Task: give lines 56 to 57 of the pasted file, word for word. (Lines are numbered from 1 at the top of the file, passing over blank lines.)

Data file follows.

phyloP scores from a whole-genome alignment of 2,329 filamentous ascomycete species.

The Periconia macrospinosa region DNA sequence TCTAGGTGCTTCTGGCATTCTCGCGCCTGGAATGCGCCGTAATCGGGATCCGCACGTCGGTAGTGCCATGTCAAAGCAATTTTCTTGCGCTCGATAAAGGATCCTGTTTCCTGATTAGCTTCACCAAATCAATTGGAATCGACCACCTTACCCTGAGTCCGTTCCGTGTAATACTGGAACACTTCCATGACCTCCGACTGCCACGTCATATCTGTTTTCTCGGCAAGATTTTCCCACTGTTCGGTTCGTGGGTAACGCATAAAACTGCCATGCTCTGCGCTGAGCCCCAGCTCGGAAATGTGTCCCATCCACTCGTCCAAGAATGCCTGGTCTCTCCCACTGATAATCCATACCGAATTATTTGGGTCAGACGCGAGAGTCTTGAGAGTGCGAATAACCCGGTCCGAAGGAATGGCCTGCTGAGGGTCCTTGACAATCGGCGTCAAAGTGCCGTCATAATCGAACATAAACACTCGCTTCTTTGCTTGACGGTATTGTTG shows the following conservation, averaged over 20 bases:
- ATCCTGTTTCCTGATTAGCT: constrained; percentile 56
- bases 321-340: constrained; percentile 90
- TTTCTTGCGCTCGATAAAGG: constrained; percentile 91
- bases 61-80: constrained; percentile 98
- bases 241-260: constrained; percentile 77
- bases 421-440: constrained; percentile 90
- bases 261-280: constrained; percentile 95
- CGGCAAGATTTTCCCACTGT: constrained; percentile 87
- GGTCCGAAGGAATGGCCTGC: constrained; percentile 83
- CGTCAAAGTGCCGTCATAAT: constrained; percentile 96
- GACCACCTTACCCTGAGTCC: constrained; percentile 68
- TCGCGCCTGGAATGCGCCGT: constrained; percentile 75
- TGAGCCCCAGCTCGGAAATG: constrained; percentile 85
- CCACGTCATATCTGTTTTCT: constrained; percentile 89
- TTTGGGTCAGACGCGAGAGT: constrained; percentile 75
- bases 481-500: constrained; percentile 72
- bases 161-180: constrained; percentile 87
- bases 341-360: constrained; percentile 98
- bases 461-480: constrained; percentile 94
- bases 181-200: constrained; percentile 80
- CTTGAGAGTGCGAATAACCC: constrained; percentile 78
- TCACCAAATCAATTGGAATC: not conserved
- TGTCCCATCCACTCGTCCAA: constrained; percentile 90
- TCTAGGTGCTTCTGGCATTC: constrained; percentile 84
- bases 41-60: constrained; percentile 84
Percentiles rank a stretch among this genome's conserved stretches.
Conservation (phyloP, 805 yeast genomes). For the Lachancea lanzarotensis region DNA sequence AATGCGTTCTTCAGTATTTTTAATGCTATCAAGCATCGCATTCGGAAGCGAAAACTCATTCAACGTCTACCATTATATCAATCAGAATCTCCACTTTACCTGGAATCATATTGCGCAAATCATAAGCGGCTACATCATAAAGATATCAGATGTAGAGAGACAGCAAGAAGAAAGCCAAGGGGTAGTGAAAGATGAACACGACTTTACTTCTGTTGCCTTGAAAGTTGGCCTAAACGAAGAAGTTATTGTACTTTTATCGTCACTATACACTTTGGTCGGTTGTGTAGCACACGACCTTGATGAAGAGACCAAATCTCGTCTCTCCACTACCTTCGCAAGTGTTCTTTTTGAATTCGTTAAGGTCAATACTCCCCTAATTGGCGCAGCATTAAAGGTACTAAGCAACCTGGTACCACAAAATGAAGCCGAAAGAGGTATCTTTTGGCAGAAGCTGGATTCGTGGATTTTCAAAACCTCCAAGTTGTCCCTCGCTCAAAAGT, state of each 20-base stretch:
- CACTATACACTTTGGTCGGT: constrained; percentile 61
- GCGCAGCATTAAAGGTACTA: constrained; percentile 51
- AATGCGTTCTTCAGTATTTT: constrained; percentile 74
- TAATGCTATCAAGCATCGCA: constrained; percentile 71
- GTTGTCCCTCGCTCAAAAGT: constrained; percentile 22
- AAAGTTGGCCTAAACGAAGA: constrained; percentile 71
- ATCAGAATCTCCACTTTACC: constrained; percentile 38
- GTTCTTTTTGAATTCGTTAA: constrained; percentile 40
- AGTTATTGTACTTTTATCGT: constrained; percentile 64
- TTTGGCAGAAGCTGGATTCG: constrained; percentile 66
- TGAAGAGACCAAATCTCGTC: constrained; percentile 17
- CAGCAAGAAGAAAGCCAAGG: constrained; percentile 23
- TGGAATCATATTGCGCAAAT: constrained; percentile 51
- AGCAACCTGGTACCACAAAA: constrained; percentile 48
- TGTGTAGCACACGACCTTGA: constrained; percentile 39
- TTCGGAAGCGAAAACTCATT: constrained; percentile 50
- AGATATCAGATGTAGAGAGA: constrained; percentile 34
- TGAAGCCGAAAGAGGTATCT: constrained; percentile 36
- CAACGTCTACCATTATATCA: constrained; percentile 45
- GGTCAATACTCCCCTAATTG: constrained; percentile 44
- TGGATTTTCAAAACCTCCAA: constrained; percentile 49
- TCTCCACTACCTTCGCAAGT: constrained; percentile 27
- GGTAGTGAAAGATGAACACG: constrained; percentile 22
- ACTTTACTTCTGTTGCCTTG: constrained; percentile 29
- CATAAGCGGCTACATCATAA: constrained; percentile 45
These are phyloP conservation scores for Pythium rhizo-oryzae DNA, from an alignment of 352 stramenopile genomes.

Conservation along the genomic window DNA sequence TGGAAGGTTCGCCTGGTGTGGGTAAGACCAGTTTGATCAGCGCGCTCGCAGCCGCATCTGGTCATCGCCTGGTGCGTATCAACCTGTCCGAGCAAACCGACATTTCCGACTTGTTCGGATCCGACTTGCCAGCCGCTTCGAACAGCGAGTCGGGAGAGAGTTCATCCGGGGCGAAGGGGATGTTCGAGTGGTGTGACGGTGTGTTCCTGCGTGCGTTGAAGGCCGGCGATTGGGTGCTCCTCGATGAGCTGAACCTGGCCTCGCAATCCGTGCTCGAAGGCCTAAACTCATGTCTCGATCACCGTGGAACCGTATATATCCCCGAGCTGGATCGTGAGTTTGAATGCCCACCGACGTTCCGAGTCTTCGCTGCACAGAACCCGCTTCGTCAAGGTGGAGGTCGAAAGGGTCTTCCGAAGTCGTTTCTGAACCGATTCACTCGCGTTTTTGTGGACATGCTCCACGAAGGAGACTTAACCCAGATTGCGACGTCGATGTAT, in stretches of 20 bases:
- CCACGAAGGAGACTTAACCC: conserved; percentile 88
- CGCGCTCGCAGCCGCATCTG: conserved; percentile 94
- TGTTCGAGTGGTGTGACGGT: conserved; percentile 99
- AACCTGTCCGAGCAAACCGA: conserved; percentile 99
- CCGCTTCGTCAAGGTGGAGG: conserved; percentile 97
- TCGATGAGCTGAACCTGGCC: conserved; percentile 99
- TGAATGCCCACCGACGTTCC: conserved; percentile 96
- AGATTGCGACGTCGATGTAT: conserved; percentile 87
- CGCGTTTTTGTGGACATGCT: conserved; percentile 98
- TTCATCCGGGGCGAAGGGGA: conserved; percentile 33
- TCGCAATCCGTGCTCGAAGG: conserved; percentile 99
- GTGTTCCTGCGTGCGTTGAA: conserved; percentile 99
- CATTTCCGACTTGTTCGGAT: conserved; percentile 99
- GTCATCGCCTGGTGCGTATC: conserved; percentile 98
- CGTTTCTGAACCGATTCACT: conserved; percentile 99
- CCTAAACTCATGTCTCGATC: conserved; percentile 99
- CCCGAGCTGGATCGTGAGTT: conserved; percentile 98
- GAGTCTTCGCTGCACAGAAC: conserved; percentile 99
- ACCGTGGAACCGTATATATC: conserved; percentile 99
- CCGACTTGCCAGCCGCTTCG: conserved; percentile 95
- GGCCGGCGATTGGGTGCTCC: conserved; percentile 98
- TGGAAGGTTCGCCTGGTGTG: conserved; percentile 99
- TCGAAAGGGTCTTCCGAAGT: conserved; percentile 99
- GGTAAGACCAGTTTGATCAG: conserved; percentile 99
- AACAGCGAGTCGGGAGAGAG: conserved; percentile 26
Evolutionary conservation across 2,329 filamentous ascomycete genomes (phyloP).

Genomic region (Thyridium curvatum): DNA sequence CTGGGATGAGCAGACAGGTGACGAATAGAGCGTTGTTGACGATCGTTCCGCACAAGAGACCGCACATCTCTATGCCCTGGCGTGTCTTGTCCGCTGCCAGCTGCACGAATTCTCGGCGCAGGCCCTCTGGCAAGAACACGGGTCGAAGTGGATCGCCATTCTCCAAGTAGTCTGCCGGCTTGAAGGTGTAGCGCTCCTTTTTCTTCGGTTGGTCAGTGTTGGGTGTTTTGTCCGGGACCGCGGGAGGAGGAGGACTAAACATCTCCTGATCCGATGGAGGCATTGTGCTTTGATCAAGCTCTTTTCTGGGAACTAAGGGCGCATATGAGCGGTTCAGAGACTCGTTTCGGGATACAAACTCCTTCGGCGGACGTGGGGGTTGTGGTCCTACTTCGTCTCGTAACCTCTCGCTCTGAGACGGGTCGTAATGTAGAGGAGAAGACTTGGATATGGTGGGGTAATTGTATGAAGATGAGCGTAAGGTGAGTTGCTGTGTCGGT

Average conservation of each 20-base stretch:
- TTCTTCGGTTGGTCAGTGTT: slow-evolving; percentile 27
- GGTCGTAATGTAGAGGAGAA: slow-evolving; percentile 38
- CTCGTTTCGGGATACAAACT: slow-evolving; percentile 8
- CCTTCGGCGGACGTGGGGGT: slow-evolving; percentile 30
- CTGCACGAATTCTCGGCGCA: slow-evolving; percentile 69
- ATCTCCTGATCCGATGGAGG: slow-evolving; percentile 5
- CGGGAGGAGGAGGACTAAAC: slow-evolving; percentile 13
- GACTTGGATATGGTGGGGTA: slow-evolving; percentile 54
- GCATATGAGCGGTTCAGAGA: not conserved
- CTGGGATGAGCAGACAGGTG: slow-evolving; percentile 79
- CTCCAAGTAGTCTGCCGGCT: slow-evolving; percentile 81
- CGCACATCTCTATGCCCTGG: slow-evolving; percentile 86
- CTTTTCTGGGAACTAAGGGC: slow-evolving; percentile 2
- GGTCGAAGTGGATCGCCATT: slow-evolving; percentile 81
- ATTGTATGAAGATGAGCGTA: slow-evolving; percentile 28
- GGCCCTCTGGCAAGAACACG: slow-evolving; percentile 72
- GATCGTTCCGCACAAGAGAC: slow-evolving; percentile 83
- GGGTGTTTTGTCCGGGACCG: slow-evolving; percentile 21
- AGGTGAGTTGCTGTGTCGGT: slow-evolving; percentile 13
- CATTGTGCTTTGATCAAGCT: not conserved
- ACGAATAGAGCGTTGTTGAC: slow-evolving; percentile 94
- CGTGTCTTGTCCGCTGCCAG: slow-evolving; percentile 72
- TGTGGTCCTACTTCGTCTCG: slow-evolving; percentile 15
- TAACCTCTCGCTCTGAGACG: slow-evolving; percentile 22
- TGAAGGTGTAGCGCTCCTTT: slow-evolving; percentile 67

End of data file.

Conservation along the genomic window DNA sequence TGGAAGGTTCGCCTGGTGTGGGTAAGACCAGTTTGATCAGCGCGCTCGCAGCCGCATCTGGTCATCGCCTGGTGCGTATCAACCTGTCCGAGCAAACCGACATTTCCGACTTGTTCGGATCCGACTTGCCAGCCGCTTCGAACAGCGAGTCGGGAGAGAGTTCATCCGGGGCGAAGGGGATGTTCGAGTGGTGTGACGGTGTGTTCCTGCGTGCGTTGAAGGCCGGCGATTGGGTGCTCCTCGATGAGCTGAACCTGGCCTCGCAATCCGTGCTCGAAGGCCTAAACTCATGTCTCGATCACCGTGGAACCGTATATATCCCCGAGCTGGATCGTGAGTTTGAATGCCCACCGACGTTCCGAGTCTTCGCTGCACAGAACCCGCTTCGTCAAGGTGGAGGTCGAAAGGGTCTTCCGAAGTCGTTTCTGAACCGATTCACTCGCGTTTTTGTGGACATGCTCCACGAAGGAGACTTAACCCAGATTGCGACGTCGATGTAT, in stretches of 20 bases:
- CCACGAAGGAGACTTAACCC: conserved; percentile 88